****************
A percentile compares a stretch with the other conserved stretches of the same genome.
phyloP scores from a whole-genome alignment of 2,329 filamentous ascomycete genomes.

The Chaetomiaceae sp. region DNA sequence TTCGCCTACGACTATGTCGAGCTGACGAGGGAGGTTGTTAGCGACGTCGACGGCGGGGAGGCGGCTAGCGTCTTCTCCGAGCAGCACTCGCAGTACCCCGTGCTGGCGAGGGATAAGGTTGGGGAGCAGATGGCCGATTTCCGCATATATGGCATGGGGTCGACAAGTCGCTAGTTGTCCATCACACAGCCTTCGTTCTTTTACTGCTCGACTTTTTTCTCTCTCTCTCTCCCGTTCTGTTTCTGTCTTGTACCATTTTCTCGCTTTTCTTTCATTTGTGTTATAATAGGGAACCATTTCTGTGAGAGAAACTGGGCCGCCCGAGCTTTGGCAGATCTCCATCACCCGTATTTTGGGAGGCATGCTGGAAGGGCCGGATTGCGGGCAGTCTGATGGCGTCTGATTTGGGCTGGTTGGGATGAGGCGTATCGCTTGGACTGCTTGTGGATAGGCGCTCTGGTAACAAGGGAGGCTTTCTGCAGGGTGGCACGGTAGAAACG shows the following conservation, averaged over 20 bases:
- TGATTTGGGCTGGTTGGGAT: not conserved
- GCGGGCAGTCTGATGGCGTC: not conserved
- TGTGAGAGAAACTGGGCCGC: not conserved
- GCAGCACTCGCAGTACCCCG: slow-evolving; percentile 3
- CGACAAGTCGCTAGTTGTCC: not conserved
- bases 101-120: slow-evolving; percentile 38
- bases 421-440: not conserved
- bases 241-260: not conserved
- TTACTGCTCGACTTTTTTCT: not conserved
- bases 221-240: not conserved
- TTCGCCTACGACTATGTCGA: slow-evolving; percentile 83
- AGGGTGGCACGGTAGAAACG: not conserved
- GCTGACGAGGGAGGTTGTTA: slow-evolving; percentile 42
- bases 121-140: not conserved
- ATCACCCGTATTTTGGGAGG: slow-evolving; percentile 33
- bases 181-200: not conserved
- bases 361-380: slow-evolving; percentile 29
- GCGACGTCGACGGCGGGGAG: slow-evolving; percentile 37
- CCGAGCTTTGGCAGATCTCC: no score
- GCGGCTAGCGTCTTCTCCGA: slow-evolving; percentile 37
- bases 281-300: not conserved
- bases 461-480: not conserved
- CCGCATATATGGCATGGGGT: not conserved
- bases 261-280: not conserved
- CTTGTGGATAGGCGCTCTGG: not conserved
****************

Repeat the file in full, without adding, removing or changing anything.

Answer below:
A percentile compares a stretch with the other conserved stretches of the same genome.
phyloP scores from a whole-genome alignment of 2,329 filamentous ascomycete genomes.

The Chaetomiaceae sp. region DNA sequence TTCGCCTACGACTATGTCGAGCTGACGAGGGAGGTTGTTAGCGACGTCGACGGCGGGGAGGCGGCTAGCGTCTTCTCCGAGCAGCACTCGCAGTACCCCGTGCTGGCGAGGGATAAGGTTGGGGAGCAGATGGCCGATTTCCGCATATATGGCATGGGGTCGACAAGTCGCTAGTTGTCCATCACACAGCCTTCGTTCTTTTACTGCTCGACTTTTTTCTCTCTCTCTCTCCCGTTCTGTTTCTGTCTTGTACCATTTTCTCGCTTTTCTTTCATTTGTGTTATAATAGGGAACCATTTCTGTGAGAGAAACTGGGCCGCCCGAGCTTTGGCAGATCTCCATCACCCGTATTTTGGGAGGCATGCTGGAAGGGCCGGATTGCGGGCAGTCTGATGGCGTCTGATTTGGGCTGGTTGGGATGAGGCGTATCGCTTGGACTGCTTGTGGATAGGCGCTCTGGTAACAAGGGAGGCTTTCTGCAGGGTGGCACGGTAGAAACG shows the following conservation, averaged over 20 bases:
- TGATTTGGGCTGGTTGGGAT: not conserved
- GCGGGCAGTCTGATGGCGTC: not conserved
- TGTGAGAGAAACTGGGCCGC: not conserved
- GCAGCACTCGCAGTACCCCG: slow-evolving; percentile 3
- CGACAAGTCGCTAGTTGTCC: not conserved
- bases 101-120: slow-evolving; percentile 38
- bases 421-440: not conserved
- bases 241-260: not conserved
- TTACTGCTCGACTTTTTTCT: not conserved
- bases 221-240: not conserved
- TTCGCCTACGACTATGTCGA: slow-evolving; percentile 83
- AGGGTGGCACGGTAGAAACG: not conserved
- GCTGACGAGGGAGGTTGTTA: slow-evolving; percentile 42
- bases 121-140: not conserved
- ATCACCCGTATTTTGGGAGG: slow-evolving; percentile 33
- bases 181-200: not conserved
- bases 361-380: slow-evolving; percentile 29
- GCGACGTCGACGGCGGGGAG: slow-evolving; percentile 37
- CCGAGCTTTGGCAGATCTCC: no score
- GCGGCTAGCGTCTTCTCCGA: slow-evolving; percentile 37
- bases 281-300: not conserved
- bases 461-480: not conserved
- CCGCATATATGGCATGGGGT: not conserved
- bases 261-280: not conserved
- CTTGTGGATAGGCGCTCTGG: not conserved